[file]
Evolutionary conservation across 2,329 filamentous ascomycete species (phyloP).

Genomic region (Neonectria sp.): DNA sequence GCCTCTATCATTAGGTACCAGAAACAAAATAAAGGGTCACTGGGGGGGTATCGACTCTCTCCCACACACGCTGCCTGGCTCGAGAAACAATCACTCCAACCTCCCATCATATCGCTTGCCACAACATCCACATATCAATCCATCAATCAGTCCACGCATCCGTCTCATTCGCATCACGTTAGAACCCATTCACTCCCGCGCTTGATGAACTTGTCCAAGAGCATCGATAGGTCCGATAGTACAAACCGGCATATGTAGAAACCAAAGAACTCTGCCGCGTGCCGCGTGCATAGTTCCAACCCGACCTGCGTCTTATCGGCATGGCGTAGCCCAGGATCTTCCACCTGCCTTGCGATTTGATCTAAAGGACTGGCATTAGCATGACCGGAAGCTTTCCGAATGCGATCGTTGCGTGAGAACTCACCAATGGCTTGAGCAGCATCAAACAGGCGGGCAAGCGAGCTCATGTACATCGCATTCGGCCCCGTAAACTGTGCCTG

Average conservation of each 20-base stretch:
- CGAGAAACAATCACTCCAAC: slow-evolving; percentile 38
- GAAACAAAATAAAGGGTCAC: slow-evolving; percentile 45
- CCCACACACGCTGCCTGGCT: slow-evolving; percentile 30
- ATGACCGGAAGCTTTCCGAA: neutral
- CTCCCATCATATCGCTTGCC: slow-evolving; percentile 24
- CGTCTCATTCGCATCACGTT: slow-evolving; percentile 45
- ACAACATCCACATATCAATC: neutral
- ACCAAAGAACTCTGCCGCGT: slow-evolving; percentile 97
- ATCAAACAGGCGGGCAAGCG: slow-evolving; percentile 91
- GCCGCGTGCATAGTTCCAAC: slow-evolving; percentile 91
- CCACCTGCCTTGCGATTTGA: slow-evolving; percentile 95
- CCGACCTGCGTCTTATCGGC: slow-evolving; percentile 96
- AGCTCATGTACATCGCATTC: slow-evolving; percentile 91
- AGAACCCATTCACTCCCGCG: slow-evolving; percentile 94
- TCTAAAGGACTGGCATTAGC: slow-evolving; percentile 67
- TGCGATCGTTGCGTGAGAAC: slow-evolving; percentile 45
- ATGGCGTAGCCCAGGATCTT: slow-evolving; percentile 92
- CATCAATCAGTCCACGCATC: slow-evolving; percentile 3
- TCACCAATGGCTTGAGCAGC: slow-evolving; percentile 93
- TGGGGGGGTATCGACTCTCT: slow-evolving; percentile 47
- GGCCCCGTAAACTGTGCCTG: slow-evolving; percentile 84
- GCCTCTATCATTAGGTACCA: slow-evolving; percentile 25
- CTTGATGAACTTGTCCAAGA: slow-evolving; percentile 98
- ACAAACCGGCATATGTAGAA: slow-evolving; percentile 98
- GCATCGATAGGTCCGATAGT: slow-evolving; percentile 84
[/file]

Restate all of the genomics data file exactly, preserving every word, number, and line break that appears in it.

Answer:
Evolutionary conservation across 2,329 filamentous ascomycete species (phyloP).

Genomic region (Neonectria sp.): DNA sequence GCCTCTATCATTAGGTACCAGAAACAAAATAAAGGGTCACTGGGGGGGTATCGACTCTCTCCCACACACGCTGCCTGGCTCGAGAAACAATCACTCCAACCTCCCATCATATCGCTTGCCACAACATCCACATATCAATCCATCAATCAGTCCACGCATCCGTCTCATTCGCATCACGTTAGAACCCATTCACTCCCGCGCTTGATGAACTTGTCCAAGAGCATCGATAGGTCCGATAGTACAAACCGGCATATGTAGAAACCAAAGAACTCTGCCGCGTGCCGCGTGCATAGTTCCAACCCGACCTGCGTCTTATCGGCATGGCGTAGCCCAGGATCTTCCACCTGCCTTGCGATTTGATCTAAAGGACTGGCATTAGCATGACCGGAAGCTTTCCGAATGCGATCGTTGCGTGAGAACTCACCAATGGCTTGAGCAGCATCAAACAGGCGGGCAAGCGAGCTCATGTACATCGCATTCGGCCCCGTAAACTGTGCCTG

Average conservation of each 20-base stretch:
- CGAGAAACAATCACTCCAAC: slow-evolving; percentile 38
- GAAACAAAATAAAGGGTCAC: slow-evolving; percentile 45
- CCCACACACGCTGCCTGGCT: slow-evolving; percentile 30
- ATGACCGGAAGCTTTCCGAA: neutral
- CTCCCATCATATCGCTTGCC: slow-evolving; percentile 24
- CGTCTCATTCGCATCACGTT: slow-evolving; percentile 45
- ACAACATCCACATATCAATC: neutral
- ACCAAAGAACTCTGCCGCGT: slow-evolving; percentile 97
- ATCAAACAGGCGGGCAAGCG: slow-evolving; percentile 91
- GCCGCGTGCATAGTTCCAAC: slow-evolving; percentile 91
- CCACCTGCCTTGCGATTTGA: slow-evolving; percentile 95
- CCGACCTGCGTCTTATCGGC: slow-evolving; percentile 96
- AGCTCATGTACATCGCATTC: slow-evolving; percentile 91
- AGAACCCATTCACTCCCGCG: slow-evolving; percentile 94
- TCTAAAGGACTGGCATTAGC: slow-evolving; percentile 67
- TGCGATCGTTGCGTGAGAAC: slow-evolving; percentile 45
- ATGGCGTAGCCCAGGATCTT: slow-evolving; percentile 92
- CATCAATCAGTCCACGCATC: slow-evolving; percentile 3
- TCACCAATGGCTTGAGCAGC: slow-evolving; percentile 93
- TGGGGGGGTATCGACTCTCT: slow-evolving; percentile 47
- GGCCCCGTAAACTGTGCCTG: slow-evolving; percentile 84
- GCCTCTATCATTAGGTACCA: slow-evolving; percentile 25
- CTTGATGAACTTGTCCAAGA: slow-evolving; percentile 98
- ACAAACCGGCATATGTAGAA: slow-evolving; percentile 98
- GCATCGATAGGTCCGATAGT: slow-evolving; percentile 84